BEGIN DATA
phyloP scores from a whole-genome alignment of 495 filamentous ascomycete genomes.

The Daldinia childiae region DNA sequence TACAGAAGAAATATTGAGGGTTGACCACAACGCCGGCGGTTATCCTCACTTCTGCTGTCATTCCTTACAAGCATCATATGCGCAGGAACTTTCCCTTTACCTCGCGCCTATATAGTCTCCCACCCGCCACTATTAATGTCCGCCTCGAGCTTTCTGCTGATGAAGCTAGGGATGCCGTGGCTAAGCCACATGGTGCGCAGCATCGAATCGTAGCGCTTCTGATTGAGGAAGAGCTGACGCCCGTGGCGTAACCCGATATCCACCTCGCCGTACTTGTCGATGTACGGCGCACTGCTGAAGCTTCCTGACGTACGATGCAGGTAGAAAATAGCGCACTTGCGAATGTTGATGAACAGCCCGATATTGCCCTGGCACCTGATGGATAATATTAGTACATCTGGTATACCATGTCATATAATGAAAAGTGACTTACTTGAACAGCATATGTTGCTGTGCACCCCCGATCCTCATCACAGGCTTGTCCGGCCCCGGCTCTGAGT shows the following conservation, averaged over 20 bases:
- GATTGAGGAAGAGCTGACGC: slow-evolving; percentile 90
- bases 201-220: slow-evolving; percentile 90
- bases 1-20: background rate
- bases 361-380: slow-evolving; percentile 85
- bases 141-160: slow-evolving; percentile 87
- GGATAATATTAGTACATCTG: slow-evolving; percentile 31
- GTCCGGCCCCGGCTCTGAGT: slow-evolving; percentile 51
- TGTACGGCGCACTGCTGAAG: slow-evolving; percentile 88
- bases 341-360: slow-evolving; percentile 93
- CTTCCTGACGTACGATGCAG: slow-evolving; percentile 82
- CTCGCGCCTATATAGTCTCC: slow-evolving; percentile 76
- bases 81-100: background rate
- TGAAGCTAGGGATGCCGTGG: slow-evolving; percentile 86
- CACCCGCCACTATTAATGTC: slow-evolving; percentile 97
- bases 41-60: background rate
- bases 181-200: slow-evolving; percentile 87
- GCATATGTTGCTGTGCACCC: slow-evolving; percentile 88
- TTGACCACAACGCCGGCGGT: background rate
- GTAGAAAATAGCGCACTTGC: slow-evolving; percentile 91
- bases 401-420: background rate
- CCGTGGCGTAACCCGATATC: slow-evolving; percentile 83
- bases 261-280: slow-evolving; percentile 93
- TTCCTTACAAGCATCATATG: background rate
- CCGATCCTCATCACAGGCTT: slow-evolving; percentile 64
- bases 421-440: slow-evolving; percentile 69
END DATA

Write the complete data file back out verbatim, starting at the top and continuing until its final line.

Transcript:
phyloP scores from a whole-genome alignment of 495 filamentous ascomycete genomes.

The Daldinia childiae region DNA sequence TACAGAAGAAATATTGAGGGTTGACCACAACGCCGGCGGTTATCCTCACTTCTGCTGTCATTCCTTACAAGCATCATATGCGCAGGAACTTTCCCTTTACCTCGCGCCTATATAGTCTCCCACCCGCCACTATTAATGTCCGCCTCGAGCTTTCTGCTGATGAAGCTAGGGATGCCGTGGCTAAGCCACATGGTGCGCAGCATCGAATCGTAGCGCTTCTGATTGAGGAAGAGCTGACGCCCGTGGCGTAACCCGATATCCACCTCGCCGTACTTGTCGATGTACGGCGCACTGCTGAAGCTTCCTGACGTACGATGCAGGTAGAAAATAGCGCACTTGCGAATGTTGATGAACAGCCCGATATTGCCCTGGCACCTGATGGATAATATTAGTACATCTGGTATACCATGTCATATAATGAAAAGTGACTTACTTGAACAGCATATGTTGCTGTGCACCCCCGATCCTCATCACAGGCTTGTCCGGCCCCGGCTCTGAGT shows the following conservation, averaged over 20 bases:
- GATTGAGGAAGAGCTGACGC: slow-evolving; percentile 90
- bases 201-220: slow-evolving; percentile 90
- bases 1-20: background rate
- bases 361-380: slow-evolving; percentile 85
- bases 141-160: slow-evolving; percentile 87
- GGATAATATTAGTACATCTG: slow-evolving; percentile 31
- GTCCGGCCCCGGCTCTGAGT: slow-evolving; percentile 51
- TGTACGGCGCACTGCTGAAG: slow-evolving; percentile 88
- bases 341-360: slow-evolving; percentile 93
- CTTCCTGACGTACGATGCAG: slow-evolving; percentile 82
- CTCGCGCCTATATAGTCTCC: slow-evolving; percentile 76
- bases 81-100: background rate
- TGAAGCTAGGGATGCCGTGG: slow-evolving; percentile 86
- CACCCGCCACTATTAATGTC: slow-evolving; percentile 97
- bases 41-60: background rate
- bases 181-200: slow-evolving; percentile 87
- GCATATGTTGCTGTGCACCC: slow-evolving; percentile 88
- TTGACCACAACGCCGGCGGT: background rate
- GTAGAAAATAGCGCACTTGC: slow-evolving; percentile 91
- bases 401-420: background rate
- CCGTGGCGTAACCCGATATC: slow-evolving; percentile 83
- bases 261-280: slow-evolving; percentile 93
- TTCCTTACAAGCATCATATG: background rate
- CCGATCCTCATCACAGGCTT: slow-evolving; percentile 64
- bases 421-440: slow-evolving; percentile 69